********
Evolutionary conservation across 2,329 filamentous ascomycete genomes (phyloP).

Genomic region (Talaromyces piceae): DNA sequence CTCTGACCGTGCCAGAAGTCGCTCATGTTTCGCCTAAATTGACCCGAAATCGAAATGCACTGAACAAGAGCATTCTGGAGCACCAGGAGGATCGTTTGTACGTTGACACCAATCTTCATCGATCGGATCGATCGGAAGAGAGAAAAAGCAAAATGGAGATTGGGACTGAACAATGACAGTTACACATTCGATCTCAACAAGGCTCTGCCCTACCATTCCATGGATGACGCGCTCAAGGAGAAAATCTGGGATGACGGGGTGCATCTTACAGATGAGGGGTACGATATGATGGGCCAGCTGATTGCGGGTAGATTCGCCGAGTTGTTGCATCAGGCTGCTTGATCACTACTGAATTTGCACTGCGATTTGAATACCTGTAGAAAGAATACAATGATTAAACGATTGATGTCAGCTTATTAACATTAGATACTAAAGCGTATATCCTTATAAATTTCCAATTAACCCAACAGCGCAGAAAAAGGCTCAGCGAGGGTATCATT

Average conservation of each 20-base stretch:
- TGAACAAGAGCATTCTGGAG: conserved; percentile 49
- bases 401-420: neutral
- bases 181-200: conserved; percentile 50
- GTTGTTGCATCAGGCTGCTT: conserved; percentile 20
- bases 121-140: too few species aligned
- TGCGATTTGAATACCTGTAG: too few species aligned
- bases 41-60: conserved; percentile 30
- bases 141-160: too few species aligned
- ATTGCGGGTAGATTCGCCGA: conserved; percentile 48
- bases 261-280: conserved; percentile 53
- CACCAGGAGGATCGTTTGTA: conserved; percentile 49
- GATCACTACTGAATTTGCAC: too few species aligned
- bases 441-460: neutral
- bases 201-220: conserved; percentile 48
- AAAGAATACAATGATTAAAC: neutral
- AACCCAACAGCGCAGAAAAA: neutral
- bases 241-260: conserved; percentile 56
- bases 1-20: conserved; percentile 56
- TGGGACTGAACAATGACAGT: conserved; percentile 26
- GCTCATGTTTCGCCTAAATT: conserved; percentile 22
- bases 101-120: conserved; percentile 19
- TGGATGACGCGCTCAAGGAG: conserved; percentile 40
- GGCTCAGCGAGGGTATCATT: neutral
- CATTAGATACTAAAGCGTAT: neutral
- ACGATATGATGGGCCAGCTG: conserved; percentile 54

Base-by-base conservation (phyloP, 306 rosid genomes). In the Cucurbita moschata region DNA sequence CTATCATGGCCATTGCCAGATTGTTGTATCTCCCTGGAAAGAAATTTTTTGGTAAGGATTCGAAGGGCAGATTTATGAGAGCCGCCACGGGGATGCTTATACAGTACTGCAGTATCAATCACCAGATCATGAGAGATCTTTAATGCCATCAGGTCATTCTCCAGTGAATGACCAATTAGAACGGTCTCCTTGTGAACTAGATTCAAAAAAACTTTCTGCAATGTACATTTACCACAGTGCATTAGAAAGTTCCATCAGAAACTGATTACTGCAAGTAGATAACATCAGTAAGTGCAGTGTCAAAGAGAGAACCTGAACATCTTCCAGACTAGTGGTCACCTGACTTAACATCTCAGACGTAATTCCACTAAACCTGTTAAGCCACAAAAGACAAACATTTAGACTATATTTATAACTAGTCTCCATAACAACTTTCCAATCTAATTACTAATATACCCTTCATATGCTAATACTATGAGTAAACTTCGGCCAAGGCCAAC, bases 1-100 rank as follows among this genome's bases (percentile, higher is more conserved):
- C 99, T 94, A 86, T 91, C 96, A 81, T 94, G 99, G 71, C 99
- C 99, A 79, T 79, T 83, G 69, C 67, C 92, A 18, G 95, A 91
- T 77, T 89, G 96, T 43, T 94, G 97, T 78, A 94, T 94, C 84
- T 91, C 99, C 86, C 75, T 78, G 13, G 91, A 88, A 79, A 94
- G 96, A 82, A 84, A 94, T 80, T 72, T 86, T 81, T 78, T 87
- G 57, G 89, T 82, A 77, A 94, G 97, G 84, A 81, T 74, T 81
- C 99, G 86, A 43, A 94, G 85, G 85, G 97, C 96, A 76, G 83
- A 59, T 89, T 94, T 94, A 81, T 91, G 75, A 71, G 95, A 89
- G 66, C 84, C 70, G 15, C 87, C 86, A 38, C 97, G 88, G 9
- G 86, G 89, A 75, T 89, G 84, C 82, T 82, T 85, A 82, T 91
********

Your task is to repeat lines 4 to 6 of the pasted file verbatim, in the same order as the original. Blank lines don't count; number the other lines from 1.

- TGAACAAGAGCATTCTGGAG: conserved; percentile 49
- bases 401-420: neutral
- bases 181-200: conserved; percentile 50